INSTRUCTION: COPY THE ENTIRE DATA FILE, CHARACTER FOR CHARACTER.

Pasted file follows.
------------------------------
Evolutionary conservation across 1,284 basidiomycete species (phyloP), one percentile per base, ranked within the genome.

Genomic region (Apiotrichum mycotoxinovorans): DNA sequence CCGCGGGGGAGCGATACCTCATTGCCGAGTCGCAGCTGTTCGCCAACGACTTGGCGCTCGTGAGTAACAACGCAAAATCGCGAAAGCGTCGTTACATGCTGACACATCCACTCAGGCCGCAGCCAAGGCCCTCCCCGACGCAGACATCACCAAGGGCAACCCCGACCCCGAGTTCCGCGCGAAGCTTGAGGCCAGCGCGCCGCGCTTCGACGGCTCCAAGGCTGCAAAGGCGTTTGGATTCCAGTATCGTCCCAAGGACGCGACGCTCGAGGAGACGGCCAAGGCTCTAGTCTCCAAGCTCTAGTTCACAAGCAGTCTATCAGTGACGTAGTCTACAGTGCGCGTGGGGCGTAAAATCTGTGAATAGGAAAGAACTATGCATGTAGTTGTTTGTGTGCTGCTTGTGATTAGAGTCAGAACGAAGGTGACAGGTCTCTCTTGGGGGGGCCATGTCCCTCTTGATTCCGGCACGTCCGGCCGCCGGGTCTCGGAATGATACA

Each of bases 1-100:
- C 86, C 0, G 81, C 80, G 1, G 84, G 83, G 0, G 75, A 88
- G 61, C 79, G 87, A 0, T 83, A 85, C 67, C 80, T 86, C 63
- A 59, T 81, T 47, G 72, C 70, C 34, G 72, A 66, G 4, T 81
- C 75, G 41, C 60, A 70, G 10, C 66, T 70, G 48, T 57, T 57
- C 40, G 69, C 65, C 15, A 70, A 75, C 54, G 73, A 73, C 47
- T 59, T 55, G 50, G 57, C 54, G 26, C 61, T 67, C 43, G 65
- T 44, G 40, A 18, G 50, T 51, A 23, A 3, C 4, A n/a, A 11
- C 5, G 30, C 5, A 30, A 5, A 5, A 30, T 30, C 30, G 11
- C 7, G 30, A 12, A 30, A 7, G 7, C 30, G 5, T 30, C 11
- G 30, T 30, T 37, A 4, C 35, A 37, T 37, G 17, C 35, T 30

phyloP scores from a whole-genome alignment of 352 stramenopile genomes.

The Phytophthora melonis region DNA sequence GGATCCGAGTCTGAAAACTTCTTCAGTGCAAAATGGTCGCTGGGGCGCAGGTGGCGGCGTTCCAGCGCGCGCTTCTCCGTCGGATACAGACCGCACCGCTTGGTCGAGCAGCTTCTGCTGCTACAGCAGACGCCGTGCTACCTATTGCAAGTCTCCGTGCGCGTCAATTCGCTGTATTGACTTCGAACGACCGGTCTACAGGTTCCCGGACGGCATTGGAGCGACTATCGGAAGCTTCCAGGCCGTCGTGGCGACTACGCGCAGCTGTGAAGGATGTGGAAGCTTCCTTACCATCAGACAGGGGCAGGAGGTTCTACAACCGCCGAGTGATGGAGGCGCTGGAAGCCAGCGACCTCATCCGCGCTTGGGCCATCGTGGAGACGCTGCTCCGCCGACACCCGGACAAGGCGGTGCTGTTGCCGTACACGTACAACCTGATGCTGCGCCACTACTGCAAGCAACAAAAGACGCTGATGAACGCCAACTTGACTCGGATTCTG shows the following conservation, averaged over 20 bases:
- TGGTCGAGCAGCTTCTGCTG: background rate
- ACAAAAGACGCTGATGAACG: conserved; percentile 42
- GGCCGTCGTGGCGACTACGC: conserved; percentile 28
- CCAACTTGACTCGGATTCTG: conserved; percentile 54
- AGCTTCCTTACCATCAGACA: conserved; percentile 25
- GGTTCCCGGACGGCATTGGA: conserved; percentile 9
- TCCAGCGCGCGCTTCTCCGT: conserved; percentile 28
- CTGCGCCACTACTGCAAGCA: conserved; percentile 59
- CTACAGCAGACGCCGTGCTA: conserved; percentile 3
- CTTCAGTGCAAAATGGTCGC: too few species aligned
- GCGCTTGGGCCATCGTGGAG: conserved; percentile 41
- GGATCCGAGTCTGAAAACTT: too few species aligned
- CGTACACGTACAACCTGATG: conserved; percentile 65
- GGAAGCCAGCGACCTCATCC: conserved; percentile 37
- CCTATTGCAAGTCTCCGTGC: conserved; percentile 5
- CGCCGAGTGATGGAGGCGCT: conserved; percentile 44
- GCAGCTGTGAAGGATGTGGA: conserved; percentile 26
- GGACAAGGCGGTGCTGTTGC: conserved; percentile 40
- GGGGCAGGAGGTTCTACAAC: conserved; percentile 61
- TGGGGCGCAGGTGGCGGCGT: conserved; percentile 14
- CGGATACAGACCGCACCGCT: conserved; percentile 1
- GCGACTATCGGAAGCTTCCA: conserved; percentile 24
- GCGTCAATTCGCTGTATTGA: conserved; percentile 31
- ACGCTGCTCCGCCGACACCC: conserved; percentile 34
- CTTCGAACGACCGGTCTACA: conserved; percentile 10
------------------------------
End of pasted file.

Evolutionary conservation across 1,284 basidiomycete species (phyloP), one percentile per base, ranked within the genome.

Genomic region (Apiotrichum mycotoxinovorans): DNA sequence CCGCGGGGGAGCGATACCTCATTGCCGAGTCGCAGCTGTTCGCCAACGACTTGGCGCTCGTGAGTAACAACGCAAAATCGCGAAAGCGTCGTTACATGCTGACACATCCACTCAGGCCGCAGCCAAGGCCCTCCCCGACGCAGACATCACCAAGGGCAACCCCGACCCCGAGTTCCGCGCGAAGCTTGAGGCCAGCGCGCCGCGCTTCGACGGCTCCAAGGCTGCAAAGGCGTTTGGATTCCAGTATCGTCCCAAGGACGCGACGCTCGAGGAGACGGCCAAGGCTCTAGTCTCCAAGCTCTAGTTCACAAGCAGTCTATCAGTGACGTAGTCTACAGTGCGCGTGGGGCGTAAAATCTGTGAATAGGAAAGAACTATGCATGTAGTTGTTTGTGTGCTGCTTGTGATTAGAGTCAGAACGAAGGTGACAGGTCTCTCTTGGGGGGGCCATGTCCCTCTTGATTCCGGCACGTCCGGCCGCCGGGTCTCGGAATGATACA

Each of bases 1-100:
- C 86, C 0, G 81, C 80, G 1, G 84, G 83, G 0, G 75, A 88
- G 61, C 79, G 87, A 0, T 83, A 85, C 67, C 80, T 86, C 63
- A 59, T 81, T 47, G 72, C 70, C 34, G 72, A 66, G 4, T 81
- C 75, G 41, C 60, A 70, G 10, C 66, T 70, G 48, T 57, T 57
- C 40, G 69, C 65, C 15, A 70, A 75, C 54, G 73, A 73, C 47
- T 59, T 55, G 50, G 57, C 54, G 26, C 61, T 67, C 43, G 65
- T 44, G 40, A 18, G 50, T 51, A 23, A 3, C 4, A n/a, A 11
- C 5, G 30, C 5, A 30, A 5, A 5, A 30, T 30, C 30, G 11
- C 7, G 30, A 12, A 30, A 7, G 7, C 30, G 5, T 30, C 11
- G 30, T 30, T 37, A 4, C 35, A 37, T 37, G 17, C 35, T 30

phyloP scores from a whole-genome alignment of 352 stramenopile genomes.

The Phytophthora melonis region DNA sequence GGATCCGAGTCTGAAAACTTCTTCAGTGCAAAATGGTCGCTGGGGCGCAGGTGGCGGCGTTCCAGCGCGCGCTTCTCCGTCGGATACAGACCGCACCGCTTGGTCGAGCAGCTTCTGCTGCTACAGCAGACGCCGTGCTACCTATTGCAAGTCTCCGTGCGCGTCAATTCGCTGTATTGACTTCGAACGACCGGTCTACAGGTTCCCGGACGGCATTGGAGCGACTATCGGAAGCTTCCAGGCCGTCGTGGCGACTACGCGCAGCTGTGAAGGATGTGGAAGCTTCCTTACCATCAGACAGGGGCAGGAGGTTCTACAACCGCCGAGTGATGGAGGCGCTGGAAGCCAGCGACCTCATCCGCGCTTGGGCCATCGTGGAGACGCTGCTCCGCCGACACCCGGACAAGGCGGTGCTGTTGCCGTACACGTACAACCTGATGCTGCGCCACTACTGCAAGCAACAAAAGACGCTGATGAACGCCAACTTGACTCGGATTCTG shows the following conservation, averaged over 20 bases:
- TGGTCGAGCAGCTTCTGCTG: background rate
- ACAAAAGACGCTGATGAACG: conserved; percentile 42
- GGCCGTCGTGGCGACTACGC: conserved; percentile 28
- CCAACTTGACTCGGATTCTG: conserved; percentile 54
- AGCTTCCTTACCATCAGACA: conserved; percentile 25
- GGTTCCCGGACGGCATTGGA: conserved; percentile 9
- TCCAGCGCGCGCTTCTCCGT: conserved; percentile 28
- CTGCGCCACTACTGCAAGCA: conserved; percentile 59
- CTACAGCAGACGCCGTGCTA: conserved; percentile 3
- CTTCAGTGCAAAATGGTCGC: too few species aligned
- GCGCTTGGGCCATCGTGGAG: conserved; percentile 41
- GGATCCGAGTCTGAAAACTT: too few species aligned
- CGTACACGTACAACCTGATG: conserved; percentile 65
- GGAAGCCAGCGACCTCATCC: conserved; percentile 37
- CCTATTGCAAGTCTCCGTGC: conserved; percentile 5
- CGCCGAGTGATGGAGGCGCT: conserved; percentile 44
- GCAGCTGTGAAGGATGTGGA: conserved; percentile 26
- GGACAAGGCGGTGCTGTTGC: conserved; percentile 40
- GGGGCAGGAGGTTCTACAAC: conserved; percentile 61
- TGGGGCGCAGGTGGCGGCGT: conserved; percentile 14
- CGGATACAGACCGCACCGCT: conserved; percentile 1
- GCGACTATCGGAAGCTTCCA: conserved; percentile 24
- GCGTCAATTCGCTGTATTGA: conserved; percentile 31
- ACGCTGCTCCGCCGACACCC: conserved; percentile 34
- CTTCGAACGACCGGTCTACA: conserved; percentile 10